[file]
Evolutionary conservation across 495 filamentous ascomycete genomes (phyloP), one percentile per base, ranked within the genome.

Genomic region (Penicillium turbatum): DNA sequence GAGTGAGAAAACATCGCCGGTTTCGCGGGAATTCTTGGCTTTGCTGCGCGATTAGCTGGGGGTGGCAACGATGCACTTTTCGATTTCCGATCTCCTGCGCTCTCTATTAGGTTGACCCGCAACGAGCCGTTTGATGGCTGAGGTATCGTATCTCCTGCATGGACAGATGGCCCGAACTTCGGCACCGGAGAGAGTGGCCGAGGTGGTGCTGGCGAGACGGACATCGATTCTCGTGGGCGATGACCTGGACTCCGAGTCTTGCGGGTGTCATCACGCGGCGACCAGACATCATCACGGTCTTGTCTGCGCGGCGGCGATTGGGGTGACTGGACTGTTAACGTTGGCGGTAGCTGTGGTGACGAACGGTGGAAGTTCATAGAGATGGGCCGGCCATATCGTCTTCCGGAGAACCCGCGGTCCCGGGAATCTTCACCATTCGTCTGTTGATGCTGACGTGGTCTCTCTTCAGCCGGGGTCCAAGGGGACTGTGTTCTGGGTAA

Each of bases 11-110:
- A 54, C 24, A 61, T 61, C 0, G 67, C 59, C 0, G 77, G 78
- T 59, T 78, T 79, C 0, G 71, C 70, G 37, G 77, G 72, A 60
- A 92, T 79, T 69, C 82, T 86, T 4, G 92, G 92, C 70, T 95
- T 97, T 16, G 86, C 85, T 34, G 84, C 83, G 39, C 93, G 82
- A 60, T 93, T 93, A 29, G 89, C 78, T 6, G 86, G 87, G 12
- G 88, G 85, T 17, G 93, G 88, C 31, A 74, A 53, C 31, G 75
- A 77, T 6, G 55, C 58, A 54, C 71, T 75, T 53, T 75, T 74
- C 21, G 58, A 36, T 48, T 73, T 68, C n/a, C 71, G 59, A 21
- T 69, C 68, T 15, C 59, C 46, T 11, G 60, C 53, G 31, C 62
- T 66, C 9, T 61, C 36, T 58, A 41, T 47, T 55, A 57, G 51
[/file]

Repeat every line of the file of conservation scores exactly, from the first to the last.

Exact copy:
Evolutionary conservation across 495 filamentous ascomycete genomes (phyloP), one percentile per base, ranked within the genome.

Genomic region (Penicillium turbatum): DNA sequence GAGTGAGAAAACATCGCCGGTTTCGCGGGAATTCTTGGCTTTGCTGCGCGATTAGCTGGGGGTGGCAACGATGCACTTTTCGATTTCCGATCTCCTGCGCTCTCTATTAGGTTGACCCGCAACGAGCCGTTTGATGGCTGAGGTATCGTATCTCCTGCATGGACAGATGGCCCGAACTTCGGCACCGGAGAGAGTGGCCGAGGTGGTGCTGGCGAGACGGACATCGATTCTCGTGGGCGATGACCTGGACTCCGAGTCTTGCGGGTGTCATCACGCGGCGACCAGACATCATCACGGTCTTGTCTGCGCGGCGGCGATTGGGGTGACTGGACTGTTAACGTTGGCGGTAGCTGTGGTGACGAACGGTGGAAGTTCATAGAGATGGGCCGGCCATATCGTCTTCCGGAGAACCCGCGGTCCCGGGAATCTTCACCATTCGTCTGTTGATGCTGACGTGGTCTCTCTTCAGCCGGGGTCCAAGGGGACTGTGTTCTGGGTAA

Each of bases 11-110:
- A 54, C 24, A 61, T 61, C 0, G 67, C 59, C 0, G 77, G 78
- T 59, T 78, T 79, C 0, G 71, C 70, G 37, G 77, G 72, A 60
- A 92, T 79, T 69, C 82, T 86, T 4, G 92, G 92, C 70, T 95
- T 97, T 16, G 86, C 85, T 34, G 84, C 83, G 39, C 93, G 82
- A 60, T 93, T 93, A 29, G 89, C 78, T 6, G 86, G 87, G 12
- G 88, G 85, T 17, G 93, G 88, C 31, A 74, A 53, C 31, G 75
- A 77, T 6, G 55, C 58, A 54, C 71, T 75, T 53, T 75, T 74
- C 21, G 58, A 36, T 48, T 73, T 68, C n/a, C 71, G 59, A 21
- T 69, C 68, T 15, C 59, C 46, T 11, G 60, C 53, G 31, C 62
- T 66, C 9, T 61, C 36, T 58, A 41, T 47, T 55, A 57, G 51